Thursday, March 25, 2010

Fascism and Basketball?

I love it when two of the random things I ponder in a given week can offer a different perspective of each other. A couple days ago I was listening to a How Stuff Works podcast on fascism while running. Yes, the word frequents the political vernacular all too often these days, but what does it actually mean?

If I can summarize the podcast well, fascism is the extreme right of the political spectrum, where every action is done for the good of the state. There is no real sense of individualism, the leaders form a totalitarian society and cultivate a country specific focus that often becomes synonymous with the leaders themselves. There's also usually some sort of survival of the fittest mentality with the fittest being one particular race or sect. And, of course, the need to engage in wars to conquer other, less fit, nations.

The surprising thing is, they require and get a lot of their countrymen to buy into it. This has always been one of the scariest things to me about historical fascists in general: how do the leaders convince the average citizen to hate their neighbor, to get so wrapped up in the movement that they don't question the leadership, and blindly cheer their side on in the war games currently being played?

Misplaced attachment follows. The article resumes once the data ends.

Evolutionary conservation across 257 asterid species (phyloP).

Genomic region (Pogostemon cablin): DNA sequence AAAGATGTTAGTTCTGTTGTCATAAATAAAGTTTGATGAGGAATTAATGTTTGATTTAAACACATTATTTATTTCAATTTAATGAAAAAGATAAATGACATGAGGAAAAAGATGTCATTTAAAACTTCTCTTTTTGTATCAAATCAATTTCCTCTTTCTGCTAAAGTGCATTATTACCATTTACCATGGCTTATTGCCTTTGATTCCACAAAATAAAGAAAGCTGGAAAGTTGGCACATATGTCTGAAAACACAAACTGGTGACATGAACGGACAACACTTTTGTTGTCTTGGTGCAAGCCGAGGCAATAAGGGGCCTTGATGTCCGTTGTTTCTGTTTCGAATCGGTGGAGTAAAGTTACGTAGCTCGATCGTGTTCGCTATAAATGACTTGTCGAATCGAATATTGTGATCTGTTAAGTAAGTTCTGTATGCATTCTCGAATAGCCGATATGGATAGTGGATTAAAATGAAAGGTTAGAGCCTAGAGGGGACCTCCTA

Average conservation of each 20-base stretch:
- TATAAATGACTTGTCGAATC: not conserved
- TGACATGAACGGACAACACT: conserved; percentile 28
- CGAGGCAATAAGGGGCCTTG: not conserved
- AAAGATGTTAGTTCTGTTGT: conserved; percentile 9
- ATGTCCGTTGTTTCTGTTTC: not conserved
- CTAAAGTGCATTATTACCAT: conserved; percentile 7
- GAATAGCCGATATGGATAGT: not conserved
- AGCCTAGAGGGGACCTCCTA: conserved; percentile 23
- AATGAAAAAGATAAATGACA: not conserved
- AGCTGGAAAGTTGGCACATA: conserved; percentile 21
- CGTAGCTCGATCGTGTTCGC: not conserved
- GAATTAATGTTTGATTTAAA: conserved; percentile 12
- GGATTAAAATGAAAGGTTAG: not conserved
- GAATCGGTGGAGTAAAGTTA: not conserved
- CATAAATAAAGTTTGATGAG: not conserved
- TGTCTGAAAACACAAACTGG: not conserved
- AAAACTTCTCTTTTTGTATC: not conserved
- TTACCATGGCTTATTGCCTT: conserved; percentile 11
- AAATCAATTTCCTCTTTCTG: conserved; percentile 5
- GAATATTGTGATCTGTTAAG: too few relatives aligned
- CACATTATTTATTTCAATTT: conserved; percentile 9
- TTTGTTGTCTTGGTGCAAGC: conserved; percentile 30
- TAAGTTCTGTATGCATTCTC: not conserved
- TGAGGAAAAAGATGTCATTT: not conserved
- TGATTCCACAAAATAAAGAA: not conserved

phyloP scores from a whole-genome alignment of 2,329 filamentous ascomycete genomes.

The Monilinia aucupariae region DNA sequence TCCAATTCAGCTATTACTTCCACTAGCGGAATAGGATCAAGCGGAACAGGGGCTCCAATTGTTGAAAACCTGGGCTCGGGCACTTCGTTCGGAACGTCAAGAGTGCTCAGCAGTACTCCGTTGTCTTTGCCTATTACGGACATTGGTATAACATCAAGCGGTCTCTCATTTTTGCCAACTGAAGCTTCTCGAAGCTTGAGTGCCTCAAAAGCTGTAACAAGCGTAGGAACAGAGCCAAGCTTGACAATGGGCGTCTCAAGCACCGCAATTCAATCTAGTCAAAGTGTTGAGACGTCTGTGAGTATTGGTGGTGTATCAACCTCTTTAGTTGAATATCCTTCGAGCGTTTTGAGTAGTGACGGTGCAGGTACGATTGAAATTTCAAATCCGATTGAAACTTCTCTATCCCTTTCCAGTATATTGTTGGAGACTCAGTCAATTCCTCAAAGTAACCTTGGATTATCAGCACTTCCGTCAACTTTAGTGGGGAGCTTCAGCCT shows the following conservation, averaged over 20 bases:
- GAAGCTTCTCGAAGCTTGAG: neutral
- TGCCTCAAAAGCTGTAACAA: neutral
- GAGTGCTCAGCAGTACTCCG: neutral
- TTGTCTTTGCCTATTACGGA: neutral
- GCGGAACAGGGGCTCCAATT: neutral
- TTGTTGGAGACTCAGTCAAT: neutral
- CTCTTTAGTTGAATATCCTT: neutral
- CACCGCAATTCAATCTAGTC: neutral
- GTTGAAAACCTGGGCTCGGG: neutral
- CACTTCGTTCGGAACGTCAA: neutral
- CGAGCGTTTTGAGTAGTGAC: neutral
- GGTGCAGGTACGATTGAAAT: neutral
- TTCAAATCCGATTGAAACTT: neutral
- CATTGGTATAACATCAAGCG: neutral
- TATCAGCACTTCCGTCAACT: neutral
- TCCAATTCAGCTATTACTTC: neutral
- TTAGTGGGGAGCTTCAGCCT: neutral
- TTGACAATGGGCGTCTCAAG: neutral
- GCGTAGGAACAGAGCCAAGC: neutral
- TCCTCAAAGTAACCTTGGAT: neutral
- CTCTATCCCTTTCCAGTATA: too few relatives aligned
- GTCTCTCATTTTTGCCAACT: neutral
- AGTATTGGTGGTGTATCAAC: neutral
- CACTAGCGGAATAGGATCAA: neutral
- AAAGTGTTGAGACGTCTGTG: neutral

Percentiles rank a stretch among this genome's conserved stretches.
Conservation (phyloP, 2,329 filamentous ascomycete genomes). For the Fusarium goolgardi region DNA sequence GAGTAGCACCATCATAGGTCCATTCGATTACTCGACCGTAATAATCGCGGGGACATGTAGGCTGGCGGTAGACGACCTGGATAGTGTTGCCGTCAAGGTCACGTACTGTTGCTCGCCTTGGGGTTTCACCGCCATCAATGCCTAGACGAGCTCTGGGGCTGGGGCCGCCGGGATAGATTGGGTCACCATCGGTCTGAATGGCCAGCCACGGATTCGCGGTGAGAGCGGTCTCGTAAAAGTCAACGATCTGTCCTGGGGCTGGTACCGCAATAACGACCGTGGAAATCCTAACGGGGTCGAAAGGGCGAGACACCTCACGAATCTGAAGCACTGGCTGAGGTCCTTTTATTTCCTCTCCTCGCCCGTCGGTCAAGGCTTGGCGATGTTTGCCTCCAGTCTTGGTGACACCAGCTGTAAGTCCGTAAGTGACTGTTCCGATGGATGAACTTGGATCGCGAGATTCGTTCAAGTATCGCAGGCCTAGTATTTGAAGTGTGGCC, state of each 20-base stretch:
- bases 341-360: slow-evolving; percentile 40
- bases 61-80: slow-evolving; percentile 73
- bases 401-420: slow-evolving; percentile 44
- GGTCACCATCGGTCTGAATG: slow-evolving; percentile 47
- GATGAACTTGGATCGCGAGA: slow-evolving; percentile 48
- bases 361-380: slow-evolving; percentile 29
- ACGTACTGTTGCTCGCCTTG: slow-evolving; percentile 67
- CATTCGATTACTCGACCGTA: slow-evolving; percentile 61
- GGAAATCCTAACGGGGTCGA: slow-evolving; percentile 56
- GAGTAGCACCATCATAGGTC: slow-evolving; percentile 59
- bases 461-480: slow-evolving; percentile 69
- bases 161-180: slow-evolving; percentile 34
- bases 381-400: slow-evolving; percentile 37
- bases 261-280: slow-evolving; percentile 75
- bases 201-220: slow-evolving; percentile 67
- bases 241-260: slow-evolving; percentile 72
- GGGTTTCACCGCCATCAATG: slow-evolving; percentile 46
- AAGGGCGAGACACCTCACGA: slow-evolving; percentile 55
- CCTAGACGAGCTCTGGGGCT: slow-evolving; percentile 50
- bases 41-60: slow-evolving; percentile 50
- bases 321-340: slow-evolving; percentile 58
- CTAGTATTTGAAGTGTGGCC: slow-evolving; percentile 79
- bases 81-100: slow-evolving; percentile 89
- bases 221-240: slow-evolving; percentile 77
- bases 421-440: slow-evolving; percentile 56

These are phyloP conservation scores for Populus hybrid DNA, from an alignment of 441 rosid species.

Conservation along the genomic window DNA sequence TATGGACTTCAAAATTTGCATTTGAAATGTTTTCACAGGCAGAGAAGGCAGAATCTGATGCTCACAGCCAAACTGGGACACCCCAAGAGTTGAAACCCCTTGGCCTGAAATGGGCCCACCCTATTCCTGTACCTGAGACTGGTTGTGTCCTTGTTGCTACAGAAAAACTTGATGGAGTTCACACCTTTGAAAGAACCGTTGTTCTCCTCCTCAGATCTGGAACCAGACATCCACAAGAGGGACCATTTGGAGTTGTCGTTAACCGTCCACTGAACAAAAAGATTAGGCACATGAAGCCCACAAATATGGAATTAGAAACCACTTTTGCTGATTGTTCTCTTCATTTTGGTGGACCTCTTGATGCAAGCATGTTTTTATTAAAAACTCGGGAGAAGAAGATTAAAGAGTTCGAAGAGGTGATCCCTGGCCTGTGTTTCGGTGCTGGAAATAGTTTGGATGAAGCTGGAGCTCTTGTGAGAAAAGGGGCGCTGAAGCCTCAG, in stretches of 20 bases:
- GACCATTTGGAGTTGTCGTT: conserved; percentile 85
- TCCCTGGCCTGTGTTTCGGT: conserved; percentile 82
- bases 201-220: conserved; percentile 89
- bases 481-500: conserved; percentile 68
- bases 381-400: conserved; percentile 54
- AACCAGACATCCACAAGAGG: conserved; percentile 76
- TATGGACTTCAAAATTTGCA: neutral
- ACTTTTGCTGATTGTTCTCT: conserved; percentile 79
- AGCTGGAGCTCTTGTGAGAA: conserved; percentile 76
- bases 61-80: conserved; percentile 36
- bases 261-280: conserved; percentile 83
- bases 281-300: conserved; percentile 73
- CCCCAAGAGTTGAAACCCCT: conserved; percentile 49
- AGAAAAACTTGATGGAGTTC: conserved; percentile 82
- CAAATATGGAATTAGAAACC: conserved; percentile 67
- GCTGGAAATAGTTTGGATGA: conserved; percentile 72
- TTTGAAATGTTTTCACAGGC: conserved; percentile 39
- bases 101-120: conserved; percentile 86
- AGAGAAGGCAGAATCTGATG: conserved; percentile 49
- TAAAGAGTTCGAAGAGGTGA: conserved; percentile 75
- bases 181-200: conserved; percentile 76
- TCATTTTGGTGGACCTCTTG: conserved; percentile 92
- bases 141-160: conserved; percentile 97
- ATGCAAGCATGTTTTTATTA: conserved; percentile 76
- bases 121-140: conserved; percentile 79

Interestingly enough, we just started March Madness, the college basketball playoff games that keep many fans glued to the tv.  Popular enough to be discussed on the major news networks, these two weeks are just one example of fans dedicating their lives to watching their team(s) play, espousing the strengths of the players and mocking the weaknesses of their opponents.  Not to remove myself from this, I found it exhilarating to be apart of the excitement that is Cameron Indoor Stadium during Duke basketball, learning the cheers for our players and chants against our opponents, and badmouthing UNC at every chance I could (GTHCGTH anyone?).  I even commented to some of my high school friends about how nice it was to be somewhere with actual school pride.   Yet, there have been many instances where sports rivalries exploded into abusive rhetoric, raw anger, and even physical altercations.

Now, I'm no psychologist, but I can't help but think that the same sense of pride and competition we encourage blindly in sports is what fascists could tap into to support their rise to power.  I mean, think of how many ordinary Germans were convinced to aid the Nazis during WWII, not from personal vendettas with Jews and others, but out of a skewed sense of German pride.  What then should we make of it when we start trash-talking opponents we've never met?  It's a scary parallel.

I guess it comes down to the chicken or the egg conundrum.  Does athletic fanaticism slowly build our willingness to trample on arbitrary opponents?  Or, if we are wired to be overly proud and subjugate others, are sports just a healthy and much preferred outlet to express these emotions (than war, e.g.)? 

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